From the desk of Adrianne E. Avillion, DEd, RN

Staff Development Weekly: Insight on Evidence-Based Practice in Education, June 3, 2011

Editor's note: This feature is written by nursing staff development expert Adrianne E. Avillion, DEd, RN. Each week, Adrianne writes about an important issue in the area of staff development or answers reader questions. If you have a question for Adrianne, e-mail her at

Nurturing the Expert nursing professional development specialist

Last week, I talked about the nurturing of the Proficient. This week, we'll discuss how to nurture the Expert. The Expert is at even more risk for burnout and career stagnation than the Proficient.

Experts (using Benner's work as a foundation) have a minimum of 10 years of experience in staff development. They function on an intuitive, instinctive level and are able to quickly grasp the essentials of any staff development situation. They often function as managers of staff development or research departments and are generally prepared at, or are pursuing, a doctorate degree in nursing, adult education, or related field (Avillion, 2011). 

Experts are at the greatest risk for burnout. They have accomplished a great deal. In addition to their staff development skills, they publish research and articles, present at seminars and conferences, and serve as mentors. What can we do to help Experts discover new challenges and retain their enthusiasm?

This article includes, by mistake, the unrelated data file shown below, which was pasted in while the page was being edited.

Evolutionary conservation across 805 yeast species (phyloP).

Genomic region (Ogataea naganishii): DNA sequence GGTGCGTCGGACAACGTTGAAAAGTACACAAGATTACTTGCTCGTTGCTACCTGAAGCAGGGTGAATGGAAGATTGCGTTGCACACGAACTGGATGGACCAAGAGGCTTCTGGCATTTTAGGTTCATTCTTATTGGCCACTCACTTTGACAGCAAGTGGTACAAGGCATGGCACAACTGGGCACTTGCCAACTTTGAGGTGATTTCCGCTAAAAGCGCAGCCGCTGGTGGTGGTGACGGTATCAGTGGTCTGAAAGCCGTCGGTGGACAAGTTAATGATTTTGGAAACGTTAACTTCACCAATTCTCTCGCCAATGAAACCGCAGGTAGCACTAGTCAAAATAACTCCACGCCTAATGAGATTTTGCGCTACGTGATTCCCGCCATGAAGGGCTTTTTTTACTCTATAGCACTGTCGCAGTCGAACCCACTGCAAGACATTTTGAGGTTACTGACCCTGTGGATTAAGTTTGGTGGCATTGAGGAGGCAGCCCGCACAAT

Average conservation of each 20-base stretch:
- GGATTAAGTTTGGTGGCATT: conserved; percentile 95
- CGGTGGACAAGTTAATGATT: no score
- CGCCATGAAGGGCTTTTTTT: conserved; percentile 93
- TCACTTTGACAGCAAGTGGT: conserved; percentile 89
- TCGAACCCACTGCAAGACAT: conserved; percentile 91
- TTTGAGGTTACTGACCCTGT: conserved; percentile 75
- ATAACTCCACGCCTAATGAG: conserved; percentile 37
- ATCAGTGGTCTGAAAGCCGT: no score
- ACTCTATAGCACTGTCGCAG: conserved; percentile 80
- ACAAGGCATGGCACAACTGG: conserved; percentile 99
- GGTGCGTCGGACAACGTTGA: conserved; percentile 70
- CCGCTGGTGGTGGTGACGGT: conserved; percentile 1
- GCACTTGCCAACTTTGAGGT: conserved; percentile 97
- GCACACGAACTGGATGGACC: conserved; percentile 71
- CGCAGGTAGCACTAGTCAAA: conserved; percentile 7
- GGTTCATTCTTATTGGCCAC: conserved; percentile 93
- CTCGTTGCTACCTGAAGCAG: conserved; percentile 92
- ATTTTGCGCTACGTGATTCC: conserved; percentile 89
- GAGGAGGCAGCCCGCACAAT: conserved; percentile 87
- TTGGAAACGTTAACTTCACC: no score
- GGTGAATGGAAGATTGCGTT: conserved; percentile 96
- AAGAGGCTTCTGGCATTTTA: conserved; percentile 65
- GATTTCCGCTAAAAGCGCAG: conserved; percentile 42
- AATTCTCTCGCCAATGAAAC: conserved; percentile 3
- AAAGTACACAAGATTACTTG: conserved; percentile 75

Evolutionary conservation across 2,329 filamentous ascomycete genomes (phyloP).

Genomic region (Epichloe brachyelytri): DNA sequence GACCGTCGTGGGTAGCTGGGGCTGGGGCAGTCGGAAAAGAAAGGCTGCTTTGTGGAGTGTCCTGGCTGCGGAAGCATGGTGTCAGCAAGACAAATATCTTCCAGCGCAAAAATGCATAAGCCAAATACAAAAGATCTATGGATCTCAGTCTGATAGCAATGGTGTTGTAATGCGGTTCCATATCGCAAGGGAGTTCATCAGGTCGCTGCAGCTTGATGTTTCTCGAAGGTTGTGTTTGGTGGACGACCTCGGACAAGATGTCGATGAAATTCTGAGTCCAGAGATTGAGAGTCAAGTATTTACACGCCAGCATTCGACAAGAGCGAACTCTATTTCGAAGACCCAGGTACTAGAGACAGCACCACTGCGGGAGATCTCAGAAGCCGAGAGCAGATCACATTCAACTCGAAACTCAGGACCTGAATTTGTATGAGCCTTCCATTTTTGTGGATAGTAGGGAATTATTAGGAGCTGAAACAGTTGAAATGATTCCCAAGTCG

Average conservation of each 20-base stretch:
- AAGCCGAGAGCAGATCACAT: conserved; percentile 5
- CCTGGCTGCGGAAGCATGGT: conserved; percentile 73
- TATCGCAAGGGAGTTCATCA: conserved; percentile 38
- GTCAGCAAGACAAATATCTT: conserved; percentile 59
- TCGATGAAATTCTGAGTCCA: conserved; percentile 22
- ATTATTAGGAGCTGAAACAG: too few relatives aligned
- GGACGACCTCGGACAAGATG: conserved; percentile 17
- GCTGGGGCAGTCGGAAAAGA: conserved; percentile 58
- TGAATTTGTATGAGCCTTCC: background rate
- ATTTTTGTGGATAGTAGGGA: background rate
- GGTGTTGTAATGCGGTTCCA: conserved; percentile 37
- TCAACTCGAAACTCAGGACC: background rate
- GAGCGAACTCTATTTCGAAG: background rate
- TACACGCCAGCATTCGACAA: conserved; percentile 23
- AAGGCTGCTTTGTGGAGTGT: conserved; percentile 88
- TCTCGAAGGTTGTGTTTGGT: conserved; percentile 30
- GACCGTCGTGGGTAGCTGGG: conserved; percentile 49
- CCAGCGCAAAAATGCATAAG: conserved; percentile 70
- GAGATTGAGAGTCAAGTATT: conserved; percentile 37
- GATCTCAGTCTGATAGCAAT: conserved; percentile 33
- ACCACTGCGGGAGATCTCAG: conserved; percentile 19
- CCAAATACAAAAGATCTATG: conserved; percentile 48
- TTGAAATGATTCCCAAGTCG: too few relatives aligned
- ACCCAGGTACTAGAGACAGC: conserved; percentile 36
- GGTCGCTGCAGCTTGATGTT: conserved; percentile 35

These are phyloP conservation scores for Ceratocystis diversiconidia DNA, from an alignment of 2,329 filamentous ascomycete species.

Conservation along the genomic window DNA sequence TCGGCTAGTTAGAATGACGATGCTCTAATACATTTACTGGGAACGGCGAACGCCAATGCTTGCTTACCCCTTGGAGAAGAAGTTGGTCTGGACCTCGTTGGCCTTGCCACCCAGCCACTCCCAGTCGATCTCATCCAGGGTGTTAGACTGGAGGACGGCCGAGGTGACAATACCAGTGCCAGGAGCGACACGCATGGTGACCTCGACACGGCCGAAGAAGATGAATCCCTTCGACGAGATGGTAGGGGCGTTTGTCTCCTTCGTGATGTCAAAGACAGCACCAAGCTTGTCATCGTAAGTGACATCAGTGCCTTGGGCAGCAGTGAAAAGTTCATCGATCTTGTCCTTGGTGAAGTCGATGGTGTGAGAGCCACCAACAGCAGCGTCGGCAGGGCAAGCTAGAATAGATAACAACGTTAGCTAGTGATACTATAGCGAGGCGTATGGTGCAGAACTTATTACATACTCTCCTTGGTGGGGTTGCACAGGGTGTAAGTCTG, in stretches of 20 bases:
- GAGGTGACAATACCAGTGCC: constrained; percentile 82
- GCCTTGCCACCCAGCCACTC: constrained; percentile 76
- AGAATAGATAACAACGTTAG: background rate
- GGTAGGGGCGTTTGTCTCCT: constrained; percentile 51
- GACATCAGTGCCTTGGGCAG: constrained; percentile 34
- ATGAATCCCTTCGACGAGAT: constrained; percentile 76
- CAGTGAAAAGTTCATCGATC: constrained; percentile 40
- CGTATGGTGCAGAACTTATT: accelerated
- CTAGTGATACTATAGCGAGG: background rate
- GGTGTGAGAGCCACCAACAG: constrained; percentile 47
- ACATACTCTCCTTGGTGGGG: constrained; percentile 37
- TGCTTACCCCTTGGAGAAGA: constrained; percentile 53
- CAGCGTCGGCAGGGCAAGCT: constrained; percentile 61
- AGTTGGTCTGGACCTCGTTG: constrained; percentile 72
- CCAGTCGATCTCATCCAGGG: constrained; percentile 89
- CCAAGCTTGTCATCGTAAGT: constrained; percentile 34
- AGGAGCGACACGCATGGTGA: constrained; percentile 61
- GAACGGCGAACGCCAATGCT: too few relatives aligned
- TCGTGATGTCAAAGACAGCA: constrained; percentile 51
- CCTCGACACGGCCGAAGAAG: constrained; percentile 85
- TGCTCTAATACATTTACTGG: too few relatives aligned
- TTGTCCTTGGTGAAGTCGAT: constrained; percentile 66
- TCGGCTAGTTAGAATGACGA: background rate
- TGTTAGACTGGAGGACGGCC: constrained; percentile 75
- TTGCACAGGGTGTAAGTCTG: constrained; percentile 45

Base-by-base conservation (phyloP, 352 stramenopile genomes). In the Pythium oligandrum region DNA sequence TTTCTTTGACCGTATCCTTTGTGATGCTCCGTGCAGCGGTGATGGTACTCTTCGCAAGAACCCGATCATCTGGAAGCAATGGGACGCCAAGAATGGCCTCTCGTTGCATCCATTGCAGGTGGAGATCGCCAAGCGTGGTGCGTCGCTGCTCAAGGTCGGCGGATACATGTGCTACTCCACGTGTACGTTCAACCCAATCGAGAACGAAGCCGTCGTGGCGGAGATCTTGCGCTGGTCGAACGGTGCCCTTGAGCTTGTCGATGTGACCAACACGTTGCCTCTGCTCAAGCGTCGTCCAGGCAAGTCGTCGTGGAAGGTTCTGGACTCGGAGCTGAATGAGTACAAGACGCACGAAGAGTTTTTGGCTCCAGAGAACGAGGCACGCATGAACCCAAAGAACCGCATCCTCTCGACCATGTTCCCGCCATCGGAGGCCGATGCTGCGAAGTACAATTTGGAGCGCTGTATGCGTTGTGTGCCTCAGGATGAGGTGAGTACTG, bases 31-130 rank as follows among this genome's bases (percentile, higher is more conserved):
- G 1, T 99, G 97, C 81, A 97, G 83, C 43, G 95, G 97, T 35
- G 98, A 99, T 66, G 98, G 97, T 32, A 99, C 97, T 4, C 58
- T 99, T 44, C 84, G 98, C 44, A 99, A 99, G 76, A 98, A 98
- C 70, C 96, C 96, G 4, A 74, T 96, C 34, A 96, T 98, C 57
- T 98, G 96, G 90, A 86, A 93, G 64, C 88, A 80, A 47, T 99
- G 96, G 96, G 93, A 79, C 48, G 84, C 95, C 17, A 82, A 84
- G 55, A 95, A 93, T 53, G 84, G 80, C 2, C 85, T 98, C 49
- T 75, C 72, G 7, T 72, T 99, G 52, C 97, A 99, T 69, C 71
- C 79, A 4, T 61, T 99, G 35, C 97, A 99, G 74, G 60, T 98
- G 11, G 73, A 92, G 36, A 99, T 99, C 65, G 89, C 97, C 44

Experts need to have opportunities at an organizational level. They may develop and oversee major efforts such as mentor programs or accreditation pursuits. Experts are often ideally suited to initiate staff development research. They should be encouraged to participate in continuing education programs and formal academic work pertaining to the research process.

The organization should support Experts' efforts to assume leadership roles, such as elected office, in their professional associations. Experts should also be offered leadership roles within the organization whenever possible.

Experts have the potential to be the visionaries of our specialty. They should be encouraged to think out of the box and allowed the freedom to try innovative approaches to education.

Avillion, A. E. (2011). Professional Growth in Staff Development: Strategies for New and Experienced Educators. Danvers, MA: HCPro.
Benner, P. (1984). From Novice to Expert: Excellence and Power in Clinical Nursing Practice. Menlo Park, CA: Addison-Wesley Publishing Company.

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